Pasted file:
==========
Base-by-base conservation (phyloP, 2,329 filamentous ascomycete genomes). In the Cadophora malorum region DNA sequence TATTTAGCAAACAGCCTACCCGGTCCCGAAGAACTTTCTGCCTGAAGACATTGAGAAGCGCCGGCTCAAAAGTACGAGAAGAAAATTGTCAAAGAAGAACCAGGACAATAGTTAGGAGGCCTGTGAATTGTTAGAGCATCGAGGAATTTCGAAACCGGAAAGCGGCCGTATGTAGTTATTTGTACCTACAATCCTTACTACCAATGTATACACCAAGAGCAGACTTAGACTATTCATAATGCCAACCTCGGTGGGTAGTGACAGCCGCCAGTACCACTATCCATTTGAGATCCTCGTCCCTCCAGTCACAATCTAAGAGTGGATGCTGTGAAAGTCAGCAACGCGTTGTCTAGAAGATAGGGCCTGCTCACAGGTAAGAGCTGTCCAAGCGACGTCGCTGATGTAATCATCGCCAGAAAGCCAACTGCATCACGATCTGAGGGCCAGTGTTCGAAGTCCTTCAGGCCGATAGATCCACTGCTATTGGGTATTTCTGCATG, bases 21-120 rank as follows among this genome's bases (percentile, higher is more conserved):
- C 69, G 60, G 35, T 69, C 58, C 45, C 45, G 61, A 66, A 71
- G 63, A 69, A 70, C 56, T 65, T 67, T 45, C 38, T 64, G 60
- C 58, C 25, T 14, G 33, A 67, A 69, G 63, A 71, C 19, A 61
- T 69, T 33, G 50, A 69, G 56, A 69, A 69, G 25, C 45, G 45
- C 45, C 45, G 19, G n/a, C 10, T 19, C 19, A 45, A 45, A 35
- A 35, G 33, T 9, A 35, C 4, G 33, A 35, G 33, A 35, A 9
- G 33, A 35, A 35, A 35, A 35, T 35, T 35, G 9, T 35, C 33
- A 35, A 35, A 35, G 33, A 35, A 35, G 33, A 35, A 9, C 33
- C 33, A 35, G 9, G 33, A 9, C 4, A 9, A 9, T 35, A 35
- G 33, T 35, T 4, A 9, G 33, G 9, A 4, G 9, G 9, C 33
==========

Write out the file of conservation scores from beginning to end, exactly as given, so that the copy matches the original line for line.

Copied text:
Base-by-base conservation (phyloP, 2,329 filamentous ascomycete genomes). In the Cadophora malorum region DNA sequence TATTTAGCAAACAGCCTACCCGGTCCCGAAGAACTTTCTGCCTGAAGACATTGAGAAGCGCCGGCTCAAAAGTACGAGAAGAAAATTGTCAAAGAAGAACCAGGACAATAGTTAGGAGGCCTGTGAATTGTTAGAGCATCGAGGAATTTCGAAACCGGAAAGCGGCCGTATGTAGTTATTTGTACCTACAATCCTTACTACCAATGTATACACCAAGAGCAGACTTAGACTATTCATAATGCCAACCTCGGTGGGTAGTGACAGCCGCCAGTACCACTATCCATTTGAGATCCTCGTCCCTCCAGTCACAATCTAAGAGTGGATGCTGTGAAAGTCAGCAACGCGTTGTCTAGAAGATAGGGCCTGCTCACAGGTAAGAGCTGTCCAAGCGACGTCGCTGATGTAATCATCGCCAGAAAGCCAACTGCATCACGATCTGAGGGCCAGTGTTCGAAGTCCTTCAGGCCGATAGATCCACTGCTATTGGGTATTTCTGCATG, bases 21-120 rank as follows among this genome's bases (percentile, higher is more conserved):
- C 69, G 60, G 35, T 69, C 58, C 45, C 45, G 61, A 66, A 71
- G 63, A 69, A 70, C 56, T 65, T 67, T 45, C 38, T 64, G 60
- C 58, C 25, T 14, G 33, A 67, A 69, G 63, A 71, C 19, A 61
- T 69, T 33, G 50, A 69, G 56, A 69, A 69, G 25, C 45, G 45
- C 45, C 45, G 19, G n/a, C 10, T 19, C 19, A 45, A 45, A 35
- A 35, G 33, T 9, A 35, C 4, G 33, A 35, G 33, A 35, A 9
- G 33, A 35, A 35, A 35, A 35, T 35, T 35, G 9, T 35, C 33
- A 35, A 35, A 35, G 33, A 35, A 35, G 33, A 35, A 9, C 33
- C 33, A 35, G 9, G 33, A 9, C 4, A 9, A 9, T 35, A 35
- G 33, T 35, T 4, A 9, G 33, G 9, A 4, G 9, G 9, C 33